The story making the rounds is that the White House reception planned for the Super Bowl Champion 1985 Chicago Bears was canceled because the Space Shuttle Challenger exploded just two days after their championship win.
But there was no White House reception to cancel.
In 1986, White House receptions for Super Bowl champions were not standard practice. In his first six years in office, President Ronald Reagan – a big football fan – never hosted the Super Bowl winning team. He routinely called the winning and losing head coach after the game, and in 1983, he started the practice of having the White House release an official transcript of the call (as you can imagine it was pretty formulaic – the same joke about how the administration could use Player X up on Capitol Hill keeps popping up). The transcripts were released for these calls to the winning coach in 1983, 1984, 1985, and in 1986 Reagan called Mike Ditka (although the transcript for the 1986 call to Ditka was never released, rest assured that there was a joke in Reagan’s notes about how he wished he had the Fridge with him in DC to help his administration).*
Not only were receptions for Super Bowl winners unprecedented in the Reagan White House, there is affirmative evidence that a reception had NOT been planned before the Challenger blew up.
On Monday January 27th, the day after the Super Bowl, Chicago held a ticker tape parade, and Senator Alan Dixon of Illinois sent a letter to White House requesting that Reagan hold a reception for the team.
The fact that Dixon felt he had to write a letter suggests that as of mid-day Monday the 27th, no White House reception had as yet been planned (for certainly the Senator from Illinois – on pretty good terms with the Reagan administration – would have known about it).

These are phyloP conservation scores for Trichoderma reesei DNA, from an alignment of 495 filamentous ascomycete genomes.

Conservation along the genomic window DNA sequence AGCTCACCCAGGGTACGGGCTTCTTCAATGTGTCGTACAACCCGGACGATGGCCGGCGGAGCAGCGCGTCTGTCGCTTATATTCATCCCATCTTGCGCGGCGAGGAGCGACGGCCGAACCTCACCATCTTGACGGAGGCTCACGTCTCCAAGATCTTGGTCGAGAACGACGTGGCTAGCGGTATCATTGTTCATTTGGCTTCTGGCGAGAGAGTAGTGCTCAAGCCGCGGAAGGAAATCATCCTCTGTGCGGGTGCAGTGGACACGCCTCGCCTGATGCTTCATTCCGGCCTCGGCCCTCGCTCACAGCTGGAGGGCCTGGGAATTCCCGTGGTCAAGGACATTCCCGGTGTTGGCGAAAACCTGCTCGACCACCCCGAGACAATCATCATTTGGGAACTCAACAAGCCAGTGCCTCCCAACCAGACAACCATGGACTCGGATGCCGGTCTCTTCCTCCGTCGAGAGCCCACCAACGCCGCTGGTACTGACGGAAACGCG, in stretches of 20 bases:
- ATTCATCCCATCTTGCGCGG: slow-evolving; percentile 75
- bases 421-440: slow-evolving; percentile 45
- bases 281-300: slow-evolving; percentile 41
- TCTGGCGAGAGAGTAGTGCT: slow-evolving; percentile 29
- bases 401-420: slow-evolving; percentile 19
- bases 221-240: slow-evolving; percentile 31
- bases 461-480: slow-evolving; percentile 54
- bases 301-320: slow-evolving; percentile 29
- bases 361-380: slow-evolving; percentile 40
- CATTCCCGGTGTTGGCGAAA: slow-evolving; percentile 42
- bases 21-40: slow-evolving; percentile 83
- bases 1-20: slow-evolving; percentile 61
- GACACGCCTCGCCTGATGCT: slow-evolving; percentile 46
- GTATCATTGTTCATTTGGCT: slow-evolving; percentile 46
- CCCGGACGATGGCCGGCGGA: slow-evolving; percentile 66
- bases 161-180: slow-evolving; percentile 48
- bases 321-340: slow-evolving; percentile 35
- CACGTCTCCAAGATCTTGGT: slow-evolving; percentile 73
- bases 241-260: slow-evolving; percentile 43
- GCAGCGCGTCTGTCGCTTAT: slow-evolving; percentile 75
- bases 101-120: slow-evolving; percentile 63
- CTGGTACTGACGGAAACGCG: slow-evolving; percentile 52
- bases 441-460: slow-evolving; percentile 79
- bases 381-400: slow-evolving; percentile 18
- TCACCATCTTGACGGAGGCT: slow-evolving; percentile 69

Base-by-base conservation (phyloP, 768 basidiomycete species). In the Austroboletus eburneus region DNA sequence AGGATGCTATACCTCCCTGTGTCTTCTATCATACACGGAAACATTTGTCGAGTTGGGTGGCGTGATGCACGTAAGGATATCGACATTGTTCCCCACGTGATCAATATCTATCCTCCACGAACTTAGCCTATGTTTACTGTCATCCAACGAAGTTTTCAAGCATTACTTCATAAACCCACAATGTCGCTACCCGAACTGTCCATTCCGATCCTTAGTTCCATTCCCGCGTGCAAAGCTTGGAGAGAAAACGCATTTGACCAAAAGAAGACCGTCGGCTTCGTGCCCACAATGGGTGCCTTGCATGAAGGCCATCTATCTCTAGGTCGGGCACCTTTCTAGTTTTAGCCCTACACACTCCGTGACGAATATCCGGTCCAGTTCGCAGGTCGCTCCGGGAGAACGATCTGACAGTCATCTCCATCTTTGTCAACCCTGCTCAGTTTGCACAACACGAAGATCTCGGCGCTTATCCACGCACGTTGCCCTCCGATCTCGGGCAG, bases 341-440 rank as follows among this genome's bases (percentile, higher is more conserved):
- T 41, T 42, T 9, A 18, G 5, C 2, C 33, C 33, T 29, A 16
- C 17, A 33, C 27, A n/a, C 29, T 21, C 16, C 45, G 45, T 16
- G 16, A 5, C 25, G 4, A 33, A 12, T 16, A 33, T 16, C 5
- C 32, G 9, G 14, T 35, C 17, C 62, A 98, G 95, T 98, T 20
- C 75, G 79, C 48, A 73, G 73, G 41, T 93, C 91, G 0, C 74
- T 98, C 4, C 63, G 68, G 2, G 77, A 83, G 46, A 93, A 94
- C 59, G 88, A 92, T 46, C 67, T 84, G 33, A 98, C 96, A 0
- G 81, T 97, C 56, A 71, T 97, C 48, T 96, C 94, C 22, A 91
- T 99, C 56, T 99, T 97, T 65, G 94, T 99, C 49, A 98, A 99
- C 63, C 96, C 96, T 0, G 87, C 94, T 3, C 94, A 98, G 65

The following day (Tuesday, January 28th), at 11:38 Eastern Time, the Challenger exploded. So, not much time to plan a reception.
Also, there’s this – the Bears’ media director at the time said that he did not believe a reception was even being considered before the shuttle disaster.
Now, it is true that the following year – basically out of the blue – Reagan started inviting Super Bowl winners to the White House. Maybe Dixon’s letter reached Reagan and the President filed the idea away for later. Maybe there was some shift in Reagan’s White House staff that made the reception possible. Or maybe Reagan (in the last two years of his presidency) just decided it would be cool to have the Super Bowl champs at the White House. Who knows?
The first team to come to White House during the Reagan administration was the New York Giants in 1987. The Washington football club attended a reception in their honor the following year.